In a significant move aimed at boosting foreign investments and promoting the growth of Kenya’s digital economy, the Kenyan Cabinet has approved the reversal of the 30% local ownership rule for Information, Communications, and Technology (ICT) companies. The decision comes after President Ruto expressed his desire to remove the clause requiring companies to cede 30% ownership to local citizens in order to attract more investment and establish Kenya as an attractive digital hub.
The National Information, Communications, and Technology (ICT) Policy in Kenya previously included a clause called Equity Participation, which encouraged Kenyan citizens’ involvement in the ICT and Science and Technology sectors through equity ownership. Under this policy, foreign companies registering in Kenya were required to allocate at least 30% of their shareholding to Kenyan citizens by birth. However, the recent cabinet meeting resolved to remove this requirement, paving the way for a more investor-friendly environment.
President Ruto earlier in year stated, “For Kenya to be an attractive investment digital hub, it is proposed that the equity participation subsection be deleted,” emphasising the importance of fostering technology and knowledge transfer and expanding the country’s digital economy. The Cabinet’s approval of this policy shift aligns with the government’s vision outlined in the Administration’s Bottom-Up Economic Transformation Agenda (BETA).
The cabinet meeting resolution noted that the reform aims to enhance the ease of doing business in Kenya and ensure legislative consistency in the governance framework for foreign investments. By revising the minimum threshold for local shareholding in the ICT sector, the government seeks to attract increased foreign investments in technology, thereby positioning Kenya as a hub for innovation and economic growth.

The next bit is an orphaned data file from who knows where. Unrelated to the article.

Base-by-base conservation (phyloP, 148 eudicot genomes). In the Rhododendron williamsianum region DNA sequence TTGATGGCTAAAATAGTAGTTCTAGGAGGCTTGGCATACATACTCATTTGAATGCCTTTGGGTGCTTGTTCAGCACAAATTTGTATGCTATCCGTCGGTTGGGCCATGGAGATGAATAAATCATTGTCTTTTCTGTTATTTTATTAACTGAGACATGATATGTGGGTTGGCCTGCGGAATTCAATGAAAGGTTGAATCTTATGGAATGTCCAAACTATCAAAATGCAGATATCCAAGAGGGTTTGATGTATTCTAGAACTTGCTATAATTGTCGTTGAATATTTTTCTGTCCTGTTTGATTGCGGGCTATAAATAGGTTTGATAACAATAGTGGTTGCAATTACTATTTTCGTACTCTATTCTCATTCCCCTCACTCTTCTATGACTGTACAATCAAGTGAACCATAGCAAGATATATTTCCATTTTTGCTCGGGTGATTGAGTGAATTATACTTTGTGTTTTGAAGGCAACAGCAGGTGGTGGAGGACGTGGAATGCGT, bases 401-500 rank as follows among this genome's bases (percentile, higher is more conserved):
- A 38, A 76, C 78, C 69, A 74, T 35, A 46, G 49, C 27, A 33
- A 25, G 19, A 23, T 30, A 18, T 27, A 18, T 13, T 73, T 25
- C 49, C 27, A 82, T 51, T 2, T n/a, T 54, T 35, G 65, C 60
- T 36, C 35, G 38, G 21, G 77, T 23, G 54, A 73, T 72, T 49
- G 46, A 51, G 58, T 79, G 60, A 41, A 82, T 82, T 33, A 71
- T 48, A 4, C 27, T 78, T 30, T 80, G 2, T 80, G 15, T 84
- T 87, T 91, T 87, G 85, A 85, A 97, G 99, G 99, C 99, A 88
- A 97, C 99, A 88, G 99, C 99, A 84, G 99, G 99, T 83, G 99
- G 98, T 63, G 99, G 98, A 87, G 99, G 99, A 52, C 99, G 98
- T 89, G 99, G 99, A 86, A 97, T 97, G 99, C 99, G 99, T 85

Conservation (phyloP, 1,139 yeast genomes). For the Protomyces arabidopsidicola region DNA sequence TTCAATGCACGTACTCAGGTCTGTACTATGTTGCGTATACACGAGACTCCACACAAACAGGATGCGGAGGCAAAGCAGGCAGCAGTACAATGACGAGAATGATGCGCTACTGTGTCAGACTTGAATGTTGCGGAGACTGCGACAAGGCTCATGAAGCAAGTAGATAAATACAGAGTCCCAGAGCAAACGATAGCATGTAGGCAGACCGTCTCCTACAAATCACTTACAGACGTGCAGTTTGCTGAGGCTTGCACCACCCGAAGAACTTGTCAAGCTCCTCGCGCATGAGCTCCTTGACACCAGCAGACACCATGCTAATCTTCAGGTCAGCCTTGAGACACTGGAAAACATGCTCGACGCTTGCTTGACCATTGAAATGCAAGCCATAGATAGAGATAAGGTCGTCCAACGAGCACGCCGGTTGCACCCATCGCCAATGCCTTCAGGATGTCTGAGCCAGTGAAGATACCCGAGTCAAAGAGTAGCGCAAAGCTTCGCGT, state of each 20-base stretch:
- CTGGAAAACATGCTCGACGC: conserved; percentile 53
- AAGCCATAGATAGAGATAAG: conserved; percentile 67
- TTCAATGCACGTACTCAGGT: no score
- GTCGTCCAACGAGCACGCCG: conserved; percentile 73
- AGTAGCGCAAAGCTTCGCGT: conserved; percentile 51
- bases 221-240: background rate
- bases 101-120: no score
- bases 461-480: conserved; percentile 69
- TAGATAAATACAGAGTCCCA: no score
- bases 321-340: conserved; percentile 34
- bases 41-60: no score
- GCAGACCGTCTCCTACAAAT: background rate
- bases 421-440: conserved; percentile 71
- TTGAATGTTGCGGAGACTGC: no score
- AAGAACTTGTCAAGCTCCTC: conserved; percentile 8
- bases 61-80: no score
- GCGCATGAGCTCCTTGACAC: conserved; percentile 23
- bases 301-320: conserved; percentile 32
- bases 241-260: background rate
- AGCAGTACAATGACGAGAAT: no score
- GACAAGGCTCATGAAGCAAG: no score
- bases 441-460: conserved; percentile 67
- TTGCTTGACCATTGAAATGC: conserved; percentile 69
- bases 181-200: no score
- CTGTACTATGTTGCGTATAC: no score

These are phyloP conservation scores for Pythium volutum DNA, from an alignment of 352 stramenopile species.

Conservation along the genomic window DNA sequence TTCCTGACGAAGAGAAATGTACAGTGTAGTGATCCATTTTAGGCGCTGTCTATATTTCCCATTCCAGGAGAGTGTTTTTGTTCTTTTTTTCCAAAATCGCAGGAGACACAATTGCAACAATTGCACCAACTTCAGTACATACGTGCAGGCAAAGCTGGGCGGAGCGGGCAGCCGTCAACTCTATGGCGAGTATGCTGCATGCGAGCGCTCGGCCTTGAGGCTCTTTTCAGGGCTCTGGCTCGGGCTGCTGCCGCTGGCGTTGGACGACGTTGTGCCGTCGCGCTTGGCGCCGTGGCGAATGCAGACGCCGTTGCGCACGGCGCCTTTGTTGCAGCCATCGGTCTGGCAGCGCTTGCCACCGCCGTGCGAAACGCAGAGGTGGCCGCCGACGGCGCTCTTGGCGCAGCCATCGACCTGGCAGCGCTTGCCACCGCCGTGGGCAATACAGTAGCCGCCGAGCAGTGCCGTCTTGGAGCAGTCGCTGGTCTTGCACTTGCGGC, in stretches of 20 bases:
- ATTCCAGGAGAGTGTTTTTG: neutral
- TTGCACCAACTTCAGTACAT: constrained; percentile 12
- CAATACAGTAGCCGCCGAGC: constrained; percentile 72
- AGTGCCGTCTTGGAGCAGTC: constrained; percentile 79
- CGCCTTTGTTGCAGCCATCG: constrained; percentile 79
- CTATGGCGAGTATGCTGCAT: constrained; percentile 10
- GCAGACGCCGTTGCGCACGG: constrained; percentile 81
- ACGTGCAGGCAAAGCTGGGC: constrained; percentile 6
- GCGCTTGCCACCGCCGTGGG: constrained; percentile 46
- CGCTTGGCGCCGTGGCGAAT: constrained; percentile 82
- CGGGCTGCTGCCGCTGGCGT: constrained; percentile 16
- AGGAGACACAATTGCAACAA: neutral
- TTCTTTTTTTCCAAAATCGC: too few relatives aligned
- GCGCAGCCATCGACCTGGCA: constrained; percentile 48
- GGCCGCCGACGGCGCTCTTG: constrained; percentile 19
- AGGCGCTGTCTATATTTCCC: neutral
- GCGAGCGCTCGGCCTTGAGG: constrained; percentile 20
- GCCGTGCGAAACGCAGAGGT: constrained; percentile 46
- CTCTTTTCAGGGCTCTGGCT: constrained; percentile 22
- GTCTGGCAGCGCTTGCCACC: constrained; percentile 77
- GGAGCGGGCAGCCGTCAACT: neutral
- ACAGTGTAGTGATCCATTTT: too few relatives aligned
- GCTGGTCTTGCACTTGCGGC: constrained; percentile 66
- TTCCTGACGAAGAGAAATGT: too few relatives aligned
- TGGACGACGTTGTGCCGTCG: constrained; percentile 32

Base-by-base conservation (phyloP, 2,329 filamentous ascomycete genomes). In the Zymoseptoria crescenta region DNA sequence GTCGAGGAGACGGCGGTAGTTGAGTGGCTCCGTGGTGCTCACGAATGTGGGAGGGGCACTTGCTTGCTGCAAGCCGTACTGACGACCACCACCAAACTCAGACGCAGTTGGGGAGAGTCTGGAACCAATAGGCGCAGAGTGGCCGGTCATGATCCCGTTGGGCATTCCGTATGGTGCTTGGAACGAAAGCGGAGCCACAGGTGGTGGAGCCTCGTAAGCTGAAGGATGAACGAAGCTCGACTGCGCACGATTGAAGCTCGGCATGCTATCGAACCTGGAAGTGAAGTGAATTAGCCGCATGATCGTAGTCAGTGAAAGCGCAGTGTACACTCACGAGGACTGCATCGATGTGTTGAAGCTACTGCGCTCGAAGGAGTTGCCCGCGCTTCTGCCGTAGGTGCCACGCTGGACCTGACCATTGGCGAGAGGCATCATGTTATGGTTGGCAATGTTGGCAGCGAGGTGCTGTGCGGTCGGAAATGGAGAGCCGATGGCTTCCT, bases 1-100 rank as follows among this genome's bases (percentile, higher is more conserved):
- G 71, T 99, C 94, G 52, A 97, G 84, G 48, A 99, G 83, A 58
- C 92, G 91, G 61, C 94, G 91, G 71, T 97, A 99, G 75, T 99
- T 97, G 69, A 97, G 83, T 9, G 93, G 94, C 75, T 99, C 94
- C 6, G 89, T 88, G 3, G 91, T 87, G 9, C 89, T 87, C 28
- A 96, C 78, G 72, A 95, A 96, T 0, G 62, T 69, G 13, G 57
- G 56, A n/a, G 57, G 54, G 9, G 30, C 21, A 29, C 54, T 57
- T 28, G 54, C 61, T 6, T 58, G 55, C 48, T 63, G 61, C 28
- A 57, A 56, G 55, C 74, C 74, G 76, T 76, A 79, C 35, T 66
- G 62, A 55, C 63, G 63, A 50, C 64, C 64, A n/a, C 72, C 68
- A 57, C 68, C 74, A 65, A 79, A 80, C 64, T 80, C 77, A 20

The decision to reverse the local ownership rule is expected to have a significant impact on international companies interested in operating in Kenya’s ICT sector. Previously, the requirement had posed challenges for many foreign businesses seeking to establish a presence in the country. With the removal of this barrier, these companies will now have greater freedom to invest and expand their services in Kenya.
Rumors have circulated that major players in the ICT space, including e-commerce giant Amazon, had lobbied for the removal of the rule to facilitate their expansion into the Kenyan market. While these rumors may hold some truth, the decision ultimately benefits not only large multinational corporations but also smaller enterprises and startups looking to enter the Kenyan ICT sector.
By attracting foreign investment and fostering technological advancements, Kenya aims to strengthen its position in the global digital economy. The government’s commitment to creating an enabling environment for businesses and promoting innovation is expected to yield positive outcomes for the country’s economy and its citizens.
As the reversal of the 30% local ownership rule takes effect, the Kenyan government is poised to drive growth in the ICT sector, encourage knowledge transfer, and unlock new opportunities for both domestic and international players. The move represents a significant step forward in positioning Kenya as a digital hub in Africa and showcases the government’s dedication to fostering a vibrant and competitive digital economy.